Thursday, February 5, 2009

Beginnings

My first exposure to music came from the sounds of my parent's stereo.

For the most part the records in their collection (which was predominantly my father's records) were classical....so my earliest years were spent with the basics: Mozart, Beethoven, Bach (a little bit), Chopin, Prokofiev...and lots of opera which I never really liked or developed a taste for.

The first pieces of classical music I really remember liking & wanting to hear over and over again was the Symphonie fantastique by Hector Berlioz and - especially - Night on Bald Mountain by Modest Mussorgsky (better known among prog-rockers for writing Pictures at an Exhibition which ELP did an interesting version of).

My mother's tastes leaned more towards the pop & folk side of things....Simon & Garfunkel, the Beatles, and Pete Seeger being prominent.

The first records that came out of their collection that I really remember loving was the Beatles "Rubber Soul" (the Americanized 12-song version) and the "1967-70" compilation....and....more than anything else....

The Jesus Christ Superstar soundtrack...and of course I'm talking about the ORIGINAL album version....the one with Ian Gillan as Jesus, Murray Head as Judas, Yvonne Elliman as Mary Magdalene, and so forth.

This record was the first record I ever heard that really got under my skin. The first record that I was COMPELLED to listen to. To this day - I love it. The songs on it are great....the performances - both vocally & instrumentally - are tremendous....the story is interesting. It's got it all. Gillan's voice on the record is absolutely ridiculous and all you have to do is hear the song "Gethsemane" to hear all of the potential of a human voice....from the softest of soft to pure banshee like wails that he would become known for with Deep Purple....the song itself is an unbelievable vocal performance....but really, the album as a whole is just so well written.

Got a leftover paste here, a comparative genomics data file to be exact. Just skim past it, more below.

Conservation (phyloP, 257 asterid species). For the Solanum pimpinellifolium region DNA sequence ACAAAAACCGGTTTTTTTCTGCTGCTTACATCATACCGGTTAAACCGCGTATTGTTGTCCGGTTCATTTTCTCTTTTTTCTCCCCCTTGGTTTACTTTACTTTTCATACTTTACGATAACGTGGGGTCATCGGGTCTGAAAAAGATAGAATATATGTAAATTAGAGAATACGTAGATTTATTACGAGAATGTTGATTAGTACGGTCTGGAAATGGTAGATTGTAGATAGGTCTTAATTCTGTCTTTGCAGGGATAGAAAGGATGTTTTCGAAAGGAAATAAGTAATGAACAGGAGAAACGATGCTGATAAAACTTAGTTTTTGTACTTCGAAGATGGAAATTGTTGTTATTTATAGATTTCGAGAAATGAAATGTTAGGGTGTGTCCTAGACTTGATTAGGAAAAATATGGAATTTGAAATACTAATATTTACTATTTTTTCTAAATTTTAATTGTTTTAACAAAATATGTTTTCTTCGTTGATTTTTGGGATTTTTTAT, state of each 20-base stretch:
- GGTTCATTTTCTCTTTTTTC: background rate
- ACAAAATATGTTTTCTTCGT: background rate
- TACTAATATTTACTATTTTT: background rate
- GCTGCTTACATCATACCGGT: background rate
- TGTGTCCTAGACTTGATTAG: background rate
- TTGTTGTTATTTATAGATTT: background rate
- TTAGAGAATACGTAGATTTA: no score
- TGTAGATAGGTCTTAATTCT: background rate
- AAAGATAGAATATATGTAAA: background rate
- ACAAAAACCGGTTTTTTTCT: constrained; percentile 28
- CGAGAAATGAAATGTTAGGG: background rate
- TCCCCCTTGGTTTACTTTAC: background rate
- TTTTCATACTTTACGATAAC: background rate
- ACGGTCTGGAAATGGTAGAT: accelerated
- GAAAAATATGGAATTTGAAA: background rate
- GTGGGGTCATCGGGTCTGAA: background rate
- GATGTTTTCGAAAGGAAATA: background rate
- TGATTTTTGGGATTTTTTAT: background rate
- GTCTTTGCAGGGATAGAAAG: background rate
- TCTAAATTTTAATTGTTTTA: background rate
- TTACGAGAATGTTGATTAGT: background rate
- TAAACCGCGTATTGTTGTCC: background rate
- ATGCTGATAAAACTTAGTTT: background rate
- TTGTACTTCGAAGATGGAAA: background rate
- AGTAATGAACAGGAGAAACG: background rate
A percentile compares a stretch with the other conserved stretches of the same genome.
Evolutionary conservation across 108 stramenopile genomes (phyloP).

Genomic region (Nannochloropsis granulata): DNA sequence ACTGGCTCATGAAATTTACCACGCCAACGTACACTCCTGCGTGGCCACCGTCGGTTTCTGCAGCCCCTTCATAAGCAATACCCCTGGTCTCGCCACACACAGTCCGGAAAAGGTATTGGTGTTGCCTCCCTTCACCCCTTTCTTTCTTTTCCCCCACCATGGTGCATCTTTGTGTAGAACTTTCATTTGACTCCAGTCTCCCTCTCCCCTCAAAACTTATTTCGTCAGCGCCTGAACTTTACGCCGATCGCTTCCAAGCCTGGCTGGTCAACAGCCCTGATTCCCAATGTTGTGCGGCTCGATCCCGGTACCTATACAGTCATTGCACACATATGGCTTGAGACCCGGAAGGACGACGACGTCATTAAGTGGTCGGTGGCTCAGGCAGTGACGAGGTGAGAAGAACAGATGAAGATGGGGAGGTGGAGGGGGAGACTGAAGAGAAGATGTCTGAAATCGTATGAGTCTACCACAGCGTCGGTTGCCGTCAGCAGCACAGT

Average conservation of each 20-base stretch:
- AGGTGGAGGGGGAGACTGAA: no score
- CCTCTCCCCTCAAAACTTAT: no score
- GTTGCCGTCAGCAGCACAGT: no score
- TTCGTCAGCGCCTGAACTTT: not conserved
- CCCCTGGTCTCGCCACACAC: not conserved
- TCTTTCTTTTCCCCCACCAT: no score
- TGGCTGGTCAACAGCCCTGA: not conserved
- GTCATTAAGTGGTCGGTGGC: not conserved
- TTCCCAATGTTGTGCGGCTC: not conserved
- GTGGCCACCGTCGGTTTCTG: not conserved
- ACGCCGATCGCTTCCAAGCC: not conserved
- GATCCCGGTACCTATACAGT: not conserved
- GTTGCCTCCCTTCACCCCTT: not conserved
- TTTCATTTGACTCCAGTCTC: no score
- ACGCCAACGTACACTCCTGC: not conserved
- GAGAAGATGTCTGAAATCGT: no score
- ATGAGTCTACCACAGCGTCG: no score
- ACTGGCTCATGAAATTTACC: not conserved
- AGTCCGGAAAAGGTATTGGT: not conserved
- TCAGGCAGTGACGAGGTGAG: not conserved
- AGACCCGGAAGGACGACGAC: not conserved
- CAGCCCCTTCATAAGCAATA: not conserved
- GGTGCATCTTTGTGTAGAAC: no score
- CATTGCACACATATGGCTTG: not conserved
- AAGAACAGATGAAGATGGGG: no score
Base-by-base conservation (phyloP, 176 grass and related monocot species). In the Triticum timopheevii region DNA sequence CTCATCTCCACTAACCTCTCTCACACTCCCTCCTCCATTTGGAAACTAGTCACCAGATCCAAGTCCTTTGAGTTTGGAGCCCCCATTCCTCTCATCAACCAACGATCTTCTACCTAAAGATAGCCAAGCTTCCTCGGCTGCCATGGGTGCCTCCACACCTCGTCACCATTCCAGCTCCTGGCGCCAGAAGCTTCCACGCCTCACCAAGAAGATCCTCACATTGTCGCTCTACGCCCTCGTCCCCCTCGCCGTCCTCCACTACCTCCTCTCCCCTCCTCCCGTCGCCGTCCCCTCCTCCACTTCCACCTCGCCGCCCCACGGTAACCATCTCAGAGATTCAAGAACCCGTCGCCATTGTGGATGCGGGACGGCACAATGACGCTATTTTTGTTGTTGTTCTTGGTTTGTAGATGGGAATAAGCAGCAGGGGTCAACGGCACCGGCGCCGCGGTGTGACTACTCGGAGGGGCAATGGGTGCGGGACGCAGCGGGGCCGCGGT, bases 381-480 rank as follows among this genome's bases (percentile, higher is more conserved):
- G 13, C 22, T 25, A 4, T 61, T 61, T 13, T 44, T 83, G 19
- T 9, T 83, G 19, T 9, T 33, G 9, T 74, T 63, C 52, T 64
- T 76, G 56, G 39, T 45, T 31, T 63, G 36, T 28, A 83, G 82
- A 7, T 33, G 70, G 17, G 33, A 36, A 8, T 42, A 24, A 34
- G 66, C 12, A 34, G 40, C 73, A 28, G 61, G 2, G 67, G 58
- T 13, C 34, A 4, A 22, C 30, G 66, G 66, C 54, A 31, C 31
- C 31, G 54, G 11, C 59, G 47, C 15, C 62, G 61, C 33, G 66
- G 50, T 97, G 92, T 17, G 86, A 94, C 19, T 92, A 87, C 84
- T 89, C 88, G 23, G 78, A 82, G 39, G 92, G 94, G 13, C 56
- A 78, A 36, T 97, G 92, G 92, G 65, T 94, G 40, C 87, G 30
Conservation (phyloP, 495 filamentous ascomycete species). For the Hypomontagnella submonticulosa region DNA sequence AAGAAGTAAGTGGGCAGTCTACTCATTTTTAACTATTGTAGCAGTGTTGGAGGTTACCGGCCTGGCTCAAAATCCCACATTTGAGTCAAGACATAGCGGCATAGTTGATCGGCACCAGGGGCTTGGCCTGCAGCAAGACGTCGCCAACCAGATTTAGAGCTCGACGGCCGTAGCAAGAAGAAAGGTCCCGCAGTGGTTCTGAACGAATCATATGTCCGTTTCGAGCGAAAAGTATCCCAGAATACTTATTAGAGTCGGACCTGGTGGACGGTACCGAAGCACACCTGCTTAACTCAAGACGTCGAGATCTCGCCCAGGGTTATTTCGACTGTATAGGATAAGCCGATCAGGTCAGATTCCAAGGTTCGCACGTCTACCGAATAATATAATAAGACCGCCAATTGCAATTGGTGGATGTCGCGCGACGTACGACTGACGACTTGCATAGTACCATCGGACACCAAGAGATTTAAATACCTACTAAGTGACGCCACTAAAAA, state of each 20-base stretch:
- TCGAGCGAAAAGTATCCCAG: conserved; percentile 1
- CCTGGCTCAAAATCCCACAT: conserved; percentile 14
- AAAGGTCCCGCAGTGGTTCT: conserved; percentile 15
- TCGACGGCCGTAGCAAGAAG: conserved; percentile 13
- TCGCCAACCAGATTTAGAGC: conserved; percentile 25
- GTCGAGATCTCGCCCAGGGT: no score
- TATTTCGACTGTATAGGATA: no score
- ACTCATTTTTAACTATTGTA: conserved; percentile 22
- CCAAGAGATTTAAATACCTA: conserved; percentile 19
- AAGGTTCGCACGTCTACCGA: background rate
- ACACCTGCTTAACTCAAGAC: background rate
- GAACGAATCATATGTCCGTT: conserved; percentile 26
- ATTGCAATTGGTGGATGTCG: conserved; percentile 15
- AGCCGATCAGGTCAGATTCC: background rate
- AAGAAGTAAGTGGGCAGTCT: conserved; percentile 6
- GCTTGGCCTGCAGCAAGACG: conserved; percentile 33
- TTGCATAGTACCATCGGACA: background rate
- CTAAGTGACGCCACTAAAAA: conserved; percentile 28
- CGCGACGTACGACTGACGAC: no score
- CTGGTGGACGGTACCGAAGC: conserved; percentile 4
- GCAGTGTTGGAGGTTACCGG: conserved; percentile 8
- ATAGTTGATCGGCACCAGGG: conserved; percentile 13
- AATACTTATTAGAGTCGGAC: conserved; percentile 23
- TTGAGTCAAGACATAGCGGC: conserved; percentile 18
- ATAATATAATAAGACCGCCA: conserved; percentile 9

I promise you - this will be the only time in this blog that I even mention Andrew Lloyd Webber. I can already hear you laughing at me. Truth is - my parents were Webber & Rice fans - and I was exposed to a lot of their stuff - both on record & stage (looking through the Webber discography, it's amazing how many of his musicals I've seen live (Jesus Christ Superstar not being one of them)...but I have seen Joseph and the Amazing Technicolor Dreamcoat, Evita, Cats, Song & Dance, Starlight Express, and Phantom of the Opera). I'm sure the snooty music critics thumb their noses down at Webber's stuff - but the truth is - there are some good moments in his music....and in his earlier days....he could write some pretty heavy shit if he wanted to.

But yeah....I think if I had to choose the starting point for my OWN adventure into music (rather than leeching off my parents' tastes) - it would definitely be the Jesus Christ Superstar soundtrack.

A quick current day going on: bought a ticket to see Throbbing Gristle in Brooklyn on April 16th....the forefathers of industrial music & first time they've ever played NYC. Easy listening it most certainly will not be....but I can't pass up the experience to see them.

Until later.

4 comments:

  1. I'm your first follower!! Hooray!! And I am psyched that you brought up Murray Head (a favorite of mine from the musical "Chess") and Starlight Express ( ashow not TOO many people admit to seeing besides you and me). Good job Jeff.

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  2. Thanks Laurie....my first (and only?) follower! Woo! I think my folks had the Chess soundtrack as well - but never really got into it. I think that was only Tim Rice - no Webber..."One Night in Bangkok"....not a great song. But Head's voice on JCS is insanely good.

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